EUROSATORY: The US Army’s “highest level” requirements for the next two phases of the Optionally Manned Fighting Vehicle is for a tracked, medium-weight platform, a top general said, as the service looks to choose up to three vendors to move forward.
However, Brig. Gen. Glenn Dean, program executive officer for ground combat systems, stressed that the requirements listed in forthcoming requests for proposals (RFPs) for the next two phases of OMFV are not “final requirements,” continuing to allow industry flexibility to innovate.
“As we continue through detailed design, industry is going to provide their thoughts,” Dean said, speaking at Eurosatory in Paris.
By the end of the month, the Army plans to release the RFPs for phases three (detailed design phase) and four (prototype build/test) of its competition. The service plans to award contracts to “up to” three vendors for the next phases. Contracts will be awarded in the second quarter of FY23.
The OMFV is the Army’s future infantry fighting vehicle that will replace the Bradley, which has been in Army formations since the 1980s.
The Army plans to hold a “full and open” competition for the next two phases, meaning the five companies that have participated in the initial phases of the OMFV contest may not be the only bidders. The current competitors for the OMFV program are BAE Systems, American Rheinmetall, General Dynamics Land Systems (GDLS), Oshkosh Defense and Point Blank Enterprises.
All the vendors’ offerings have included hybrid-electric drive, Dean said. He added that all the offerings from vendors so far are shaping potential requirements.
“Each one of them has something unique they’re bring[ing] that we’re evaluating and trying to assess whether that’s something that ultimately might need to be a general requirement,” Dean said.
Phase three, the detailed design phase, will run from the second quarter of fiscal 2023 to the fourth quarter of FY24. Phase four, the prototyping phase, will run from late FY24 through the end of FY27. A full-rate production decision is slated for the second quarter of FY30.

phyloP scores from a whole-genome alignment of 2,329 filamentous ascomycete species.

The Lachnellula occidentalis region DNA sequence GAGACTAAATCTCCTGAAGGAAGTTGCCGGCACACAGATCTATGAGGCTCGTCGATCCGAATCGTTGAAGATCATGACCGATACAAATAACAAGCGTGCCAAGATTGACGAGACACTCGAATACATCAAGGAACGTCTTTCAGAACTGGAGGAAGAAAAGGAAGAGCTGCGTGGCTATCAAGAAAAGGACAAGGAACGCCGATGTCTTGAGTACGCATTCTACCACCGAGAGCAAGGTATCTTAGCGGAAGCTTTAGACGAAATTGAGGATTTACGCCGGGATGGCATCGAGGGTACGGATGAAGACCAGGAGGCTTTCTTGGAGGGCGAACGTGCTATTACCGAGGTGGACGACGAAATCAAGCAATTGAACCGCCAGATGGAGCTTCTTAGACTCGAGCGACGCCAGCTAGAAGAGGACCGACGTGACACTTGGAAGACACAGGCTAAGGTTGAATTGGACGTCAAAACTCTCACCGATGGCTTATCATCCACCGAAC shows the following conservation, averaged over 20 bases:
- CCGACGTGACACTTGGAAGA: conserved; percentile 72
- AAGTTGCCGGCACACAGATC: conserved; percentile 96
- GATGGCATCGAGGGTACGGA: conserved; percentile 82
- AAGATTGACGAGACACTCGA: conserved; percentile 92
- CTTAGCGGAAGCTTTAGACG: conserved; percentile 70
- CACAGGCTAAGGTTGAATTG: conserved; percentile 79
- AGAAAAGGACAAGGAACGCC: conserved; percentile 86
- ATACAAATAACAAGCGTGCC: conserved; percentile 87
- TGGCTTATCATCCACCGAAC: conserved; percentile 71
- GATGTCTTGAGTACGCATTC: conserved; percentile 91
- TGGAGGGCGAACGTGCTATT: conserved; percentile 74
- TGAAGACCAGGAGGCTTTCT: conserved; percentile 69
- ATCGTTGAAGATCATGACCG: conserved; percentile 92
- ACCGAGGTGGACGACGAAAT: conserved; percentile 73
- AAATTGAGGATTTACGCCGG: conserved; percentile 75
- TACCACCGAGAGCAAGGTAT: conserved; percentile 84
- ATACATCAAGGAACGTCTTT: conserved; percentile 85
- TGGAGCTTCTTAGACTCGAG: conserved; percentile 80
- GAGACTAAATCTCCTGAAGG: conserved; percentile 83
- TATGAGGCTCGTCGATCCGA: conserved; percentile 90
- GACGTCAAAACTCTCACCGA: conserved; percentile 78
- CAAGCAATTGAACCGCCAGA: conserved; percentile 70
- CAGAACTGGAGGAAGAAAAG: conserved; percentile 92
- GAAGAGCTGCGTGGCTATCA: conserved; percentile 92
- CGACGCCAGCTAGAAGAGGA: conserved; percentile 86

Other top level requirements, Dean said, is that the vehicle have a medium caliber cannon, with a minimum .30 caliber cannon, though the acquisition objective is .50 caliber cannon. The service is also weighing anti-tank guide missile systems for the platforms, though “we haven’t specified which missile,” Dean said.
Dean said the vehicle includes a two-person crew with six dismounted infantry in the back, down from a three-person crew in the Bradley. Dean said that decision will come with some cultural adjustments for soldiers, who will say they need a third crewman, but highlights the need to implement tools on the OMFV that will reduce the cognitive burden on soldiers. While fighter jets have evolved to give pilots more situational awareness and fly-by-wire capabilities that ease the burden on soldiers, combat vehicles have not, he said.
“We haven’t evolved,” Dean said. So that’s the opportunity for the future because without that evolution, again in the future space, as we’re seeing in Ukraine, is very complex.
To address the change, the OMFV will maintain a third crew station to ease the transition from a three soldier crew to two.
“That’s how we’re going to balance in the transition toward the application of greater autonomy on the platform,” Dean said. “Two crew is challenging today. I don’t have all the apps I need loaded to handle my data.”